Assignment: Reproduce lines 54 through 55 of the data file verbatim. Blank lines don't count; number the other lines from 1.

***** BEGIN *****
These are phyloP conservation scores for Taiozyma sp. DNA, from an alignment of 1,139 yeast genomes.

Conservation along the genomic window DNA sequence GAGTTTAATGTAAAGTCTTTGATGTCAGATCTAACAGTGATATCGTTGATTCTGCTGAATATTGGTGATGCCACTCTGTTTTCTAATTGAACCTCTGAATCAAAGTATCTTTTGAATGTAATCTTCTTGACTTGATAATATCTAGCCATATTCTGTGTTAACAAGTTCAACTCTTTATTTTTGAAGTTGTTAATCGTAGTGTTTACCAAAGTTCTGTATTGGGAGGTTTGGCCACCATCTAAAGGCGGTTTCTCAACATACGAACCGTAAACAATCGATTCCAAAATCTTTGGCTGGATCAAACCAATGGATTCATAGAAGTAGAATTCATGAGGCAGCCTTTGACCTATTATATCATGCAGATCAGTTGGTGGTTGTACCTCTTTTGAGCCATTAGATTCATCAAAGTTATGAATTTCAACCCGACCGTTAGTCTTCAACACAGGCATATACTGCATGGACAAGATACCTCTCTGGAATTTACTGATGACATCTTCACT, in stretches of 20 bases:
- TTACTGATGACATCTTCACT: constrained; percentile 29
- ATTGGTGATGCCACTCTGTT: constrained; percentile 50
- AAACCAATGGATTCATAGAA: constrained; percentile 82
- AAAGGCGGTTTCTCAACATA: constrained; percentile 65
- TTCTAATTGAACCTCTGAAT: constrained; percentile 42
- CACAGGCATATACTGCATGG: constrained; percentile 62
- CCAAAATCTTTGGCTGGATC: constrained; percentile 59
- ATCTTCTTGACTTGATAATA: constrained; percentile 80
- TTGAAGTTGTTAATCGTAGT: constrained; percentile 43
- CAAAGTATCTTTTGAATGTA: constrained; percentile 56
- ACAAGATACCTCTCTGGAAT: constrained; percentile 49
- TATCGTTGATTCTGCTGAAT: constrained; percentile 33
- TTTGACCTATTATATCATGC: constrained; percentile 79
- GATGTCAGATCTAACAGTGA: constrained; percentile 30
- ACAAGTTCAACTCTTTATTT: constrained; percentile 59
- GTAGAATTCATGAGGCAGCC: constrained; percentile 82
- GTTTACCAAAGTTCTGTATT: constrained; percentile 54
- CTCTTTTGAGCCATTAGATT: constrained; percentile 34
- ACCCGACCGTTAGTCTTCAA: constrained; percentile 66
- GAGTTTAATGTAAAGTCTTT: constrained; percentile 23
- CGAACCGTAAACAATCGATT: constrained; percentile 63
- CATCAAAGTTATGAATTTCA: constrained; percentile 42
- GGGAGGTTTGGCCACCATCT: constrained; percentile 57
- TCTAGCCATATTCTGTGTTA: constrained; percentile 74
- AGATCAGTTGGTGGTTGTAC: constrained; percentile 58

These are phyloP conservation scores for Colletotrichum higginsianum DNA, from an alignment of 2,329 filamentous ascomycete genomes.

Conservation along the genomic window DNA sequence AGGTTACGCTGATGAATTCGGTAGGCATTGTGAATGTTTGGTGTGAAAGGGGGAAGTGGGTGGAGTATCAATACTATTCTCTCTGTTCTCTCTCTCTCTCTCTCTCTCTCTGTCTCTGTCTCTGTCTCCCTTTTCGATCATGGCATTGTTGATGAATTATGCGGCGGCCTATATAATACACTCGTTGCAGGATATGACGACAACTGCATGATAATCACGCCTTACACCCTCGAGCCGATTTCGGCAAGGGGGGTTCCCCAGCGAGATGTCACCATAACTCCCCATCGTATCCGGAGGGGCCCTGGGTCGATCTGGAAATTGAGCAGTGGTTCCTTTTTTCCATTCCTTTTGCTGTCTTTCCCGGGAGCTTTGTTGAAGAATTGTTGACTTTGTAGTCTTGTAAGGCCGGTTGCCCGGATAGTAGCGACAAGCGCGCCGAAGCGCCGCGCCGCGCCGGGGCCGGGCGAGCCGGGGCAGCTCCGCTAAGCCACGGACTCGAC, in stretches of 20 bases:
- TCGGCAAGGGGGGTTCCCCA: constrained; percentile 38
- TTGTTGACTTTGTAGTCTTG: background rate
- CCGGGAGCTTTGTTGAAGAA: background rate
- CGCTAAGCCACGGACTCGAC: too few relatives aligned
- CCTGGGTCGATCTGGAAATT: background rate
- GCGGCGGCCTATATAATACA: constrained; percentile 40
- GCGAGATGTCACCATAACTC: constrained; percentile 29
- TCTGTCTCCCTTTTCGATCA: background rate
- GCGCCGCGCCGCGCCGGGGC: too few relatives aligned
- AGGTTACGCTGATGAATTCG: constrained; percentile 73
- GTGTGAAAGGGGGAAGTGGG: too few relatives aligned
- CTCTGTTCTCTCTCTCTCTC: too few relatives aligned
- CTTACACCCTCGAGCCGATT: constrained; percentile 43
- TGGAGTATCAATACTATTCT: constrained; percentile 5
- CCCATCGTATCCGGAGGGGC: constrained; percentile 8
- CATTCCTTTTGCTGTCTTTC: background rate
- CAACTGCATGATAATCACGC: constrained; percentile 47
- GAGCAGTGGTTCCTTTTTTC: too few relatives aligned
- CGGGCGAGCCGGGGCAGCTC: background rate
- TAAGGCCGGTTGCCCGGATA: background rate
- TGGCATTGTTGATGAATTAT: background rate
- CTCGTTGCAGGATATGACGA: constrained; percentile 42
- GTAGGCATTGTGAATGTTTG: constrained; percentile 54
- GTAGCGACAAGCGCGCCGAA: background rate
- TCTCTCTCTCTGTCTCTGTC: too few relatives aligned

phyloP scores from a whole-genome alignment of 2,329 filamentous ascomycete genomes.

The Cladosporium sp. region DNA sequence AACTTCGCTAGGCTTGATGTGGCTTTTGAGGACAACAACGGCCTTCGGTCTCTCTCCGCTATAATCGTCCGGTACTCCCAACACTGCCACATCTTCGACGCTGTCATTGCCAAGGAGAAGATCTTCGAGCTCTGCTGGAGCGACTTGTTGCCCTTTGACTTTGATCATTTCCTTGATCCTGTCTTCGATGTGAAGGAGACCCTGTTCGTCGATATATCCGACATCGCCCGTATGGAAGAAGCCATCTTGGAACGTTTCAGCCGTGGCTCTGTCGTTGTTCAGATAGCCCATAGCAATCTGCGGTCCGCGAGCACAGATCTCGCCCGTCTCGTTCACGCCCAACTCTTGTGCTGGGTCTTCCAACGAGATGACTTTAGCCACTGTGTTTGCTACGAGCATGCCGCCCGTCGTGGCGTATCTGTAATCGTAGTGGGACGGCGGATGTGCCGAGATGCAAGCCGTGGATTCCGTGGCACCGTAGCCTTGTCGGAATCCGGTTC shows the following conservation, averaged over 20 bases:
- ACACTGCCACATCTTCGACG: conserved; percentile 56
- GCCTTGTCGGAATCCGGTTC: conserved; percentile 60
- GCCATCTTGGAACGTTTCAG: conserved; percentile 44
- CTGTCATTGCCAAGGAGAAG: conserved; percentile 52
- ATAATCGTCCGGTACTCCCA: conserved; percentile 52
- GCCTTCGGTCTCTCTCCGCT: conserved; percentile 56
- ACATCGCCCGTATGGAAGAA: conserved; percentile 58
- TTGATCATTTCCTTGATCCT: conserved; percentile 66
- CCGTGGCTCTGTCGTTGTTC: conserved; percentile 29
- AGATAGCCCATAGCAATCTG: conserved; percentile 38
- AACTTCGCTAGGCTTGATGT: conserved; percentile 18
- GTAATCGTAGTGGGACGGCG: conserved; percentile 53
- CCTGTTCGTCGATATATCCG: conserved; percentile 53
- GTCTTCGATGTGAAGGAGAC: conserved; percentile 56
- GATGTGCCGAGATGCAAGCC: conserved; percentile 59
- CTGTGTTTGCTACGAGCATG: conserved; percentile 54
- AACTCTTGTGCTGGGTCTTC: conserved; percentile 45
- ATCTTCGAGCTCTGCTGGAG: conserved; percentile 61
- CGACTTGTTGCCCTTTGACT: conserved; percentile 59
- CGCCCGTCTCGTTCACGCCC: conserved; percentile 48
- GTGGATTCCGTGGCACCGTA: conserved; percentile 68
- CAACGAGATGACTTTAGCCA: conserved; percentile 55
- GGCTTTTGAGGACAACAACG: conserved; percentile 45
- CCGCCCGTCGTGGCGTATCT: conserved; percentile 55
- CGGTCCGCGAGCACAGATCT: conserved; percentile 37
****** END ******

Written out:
- TCTCTCTCTCTGTCTCTGTC: too few relatives aligned

phyloP scores from a whole-genome alignment of 2,329 filamentous ascomycete genomes.